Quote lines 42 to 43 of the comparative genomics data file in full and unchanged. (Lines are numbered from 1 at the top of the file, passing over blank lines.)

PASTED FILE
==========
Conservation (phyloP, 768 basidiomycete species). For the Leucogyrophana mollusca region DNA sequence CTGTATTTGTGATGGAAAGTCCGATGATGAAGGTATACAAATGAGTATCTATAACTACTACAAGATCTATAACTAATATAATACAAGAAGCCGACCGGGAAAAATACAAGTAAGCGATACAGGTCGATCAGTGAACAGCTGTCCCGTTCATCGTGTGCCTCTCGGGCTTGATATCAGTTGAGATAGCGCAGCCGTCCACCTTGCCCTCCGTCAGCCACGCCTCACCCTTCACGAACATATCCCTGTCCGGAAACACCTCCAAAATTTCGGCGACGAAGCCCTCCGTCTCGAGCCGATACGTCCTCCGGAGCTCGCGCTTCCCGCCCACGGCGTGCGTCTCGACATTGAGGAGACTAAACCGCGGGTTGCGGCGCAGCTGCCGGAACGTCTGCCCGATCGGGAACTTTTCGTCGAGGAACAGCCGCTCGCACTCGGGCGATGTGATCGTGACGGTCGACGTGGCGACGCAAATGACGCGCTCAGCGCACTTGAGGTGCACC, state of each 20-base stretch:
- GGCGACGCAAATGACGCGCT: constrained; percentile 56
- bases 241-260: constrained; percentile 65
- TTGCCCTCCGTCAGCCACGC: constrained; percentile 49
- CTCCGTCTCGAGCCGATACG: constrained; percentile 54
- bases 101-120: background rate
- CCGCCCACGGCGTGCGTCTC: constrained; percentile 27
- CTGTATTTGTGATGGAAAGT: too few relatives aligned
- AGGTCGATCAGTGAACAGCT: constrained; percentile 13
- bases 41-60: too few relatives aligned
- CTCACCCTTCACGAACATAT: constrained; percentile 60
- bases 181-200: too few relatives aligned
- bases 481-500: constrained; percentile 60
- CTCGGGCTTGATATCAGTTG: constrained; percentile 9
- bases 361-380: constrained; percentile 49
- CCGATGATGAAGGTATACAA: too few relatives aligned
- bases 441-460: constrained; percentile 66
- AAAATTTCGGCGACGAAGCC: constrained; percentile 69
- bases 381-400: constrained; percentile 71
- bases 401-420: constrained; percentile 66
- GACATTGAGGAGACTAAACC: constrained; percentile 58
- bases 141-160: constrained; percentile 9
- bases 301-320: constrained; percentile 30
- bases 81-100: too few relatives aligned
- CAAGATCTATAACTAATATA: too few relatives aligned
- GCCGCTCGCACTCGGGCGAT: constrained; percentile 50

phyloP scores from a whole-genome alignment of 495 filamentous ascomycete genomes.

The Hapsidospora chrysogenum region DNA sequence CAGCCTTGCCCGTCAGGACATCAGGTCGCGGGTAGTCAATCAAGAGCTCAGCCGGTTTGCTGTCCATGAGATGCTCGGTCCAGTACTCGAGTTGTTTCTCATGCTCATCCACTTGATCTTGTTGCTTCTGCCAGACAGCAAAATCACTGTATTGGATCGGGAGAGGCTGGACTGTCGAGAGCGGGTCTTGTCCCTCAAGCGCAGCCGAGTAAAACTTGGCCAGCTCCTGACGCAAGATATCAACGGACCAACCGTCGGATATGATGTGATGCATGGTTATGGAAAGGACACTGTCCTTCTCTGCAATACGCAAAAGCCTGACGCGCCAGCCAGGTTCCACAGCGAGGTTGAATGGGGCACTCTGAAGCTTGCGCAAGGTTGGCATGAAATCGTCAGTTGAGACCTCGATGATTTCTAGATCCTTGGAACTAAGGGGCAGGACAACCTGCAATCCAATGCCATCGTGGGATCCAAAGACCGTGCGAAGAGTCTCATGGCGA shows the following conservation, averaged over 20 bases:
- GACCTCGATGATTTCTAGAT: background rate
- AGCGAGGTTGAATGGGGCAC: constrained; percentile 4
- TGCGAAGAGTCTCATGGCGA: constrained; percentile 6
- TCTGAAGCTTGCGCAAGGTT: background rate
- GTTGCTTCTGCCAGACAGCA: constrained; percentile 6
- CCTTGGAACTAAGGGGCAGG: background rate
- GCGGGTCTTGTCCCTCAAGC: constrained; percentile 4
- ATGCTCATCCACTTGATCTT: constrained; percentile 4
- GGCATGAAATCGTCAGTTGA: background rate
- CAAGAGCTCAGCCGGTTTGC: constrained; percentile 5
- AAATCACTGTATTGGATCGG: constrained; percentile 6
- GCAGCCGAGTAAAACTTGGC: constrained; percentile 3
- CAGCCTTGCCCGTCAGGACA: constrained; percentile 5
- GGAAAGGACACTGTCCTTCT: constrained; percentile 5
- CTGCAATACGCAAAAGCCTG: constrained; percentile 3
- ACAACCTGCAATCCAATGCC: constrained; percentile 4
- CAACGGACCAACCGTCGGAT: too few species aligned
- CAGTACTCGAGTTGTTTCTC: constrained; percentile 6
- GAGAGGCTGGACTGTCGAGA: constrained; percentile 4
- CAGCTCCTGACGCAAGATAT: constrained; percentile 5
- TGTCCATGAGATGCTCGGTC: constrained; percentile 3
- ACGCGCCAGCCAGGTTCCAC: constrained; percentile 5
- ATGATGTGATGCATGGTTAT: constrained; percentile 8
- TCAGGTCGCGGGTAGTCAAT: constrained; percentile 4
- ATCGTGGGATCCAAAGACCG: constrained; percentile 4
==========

- GGAAAGGACACTGTCCTTCT: constrained; percentile 5
- CTGCAATACGCAAAAGCCTG: constrained; percentile 3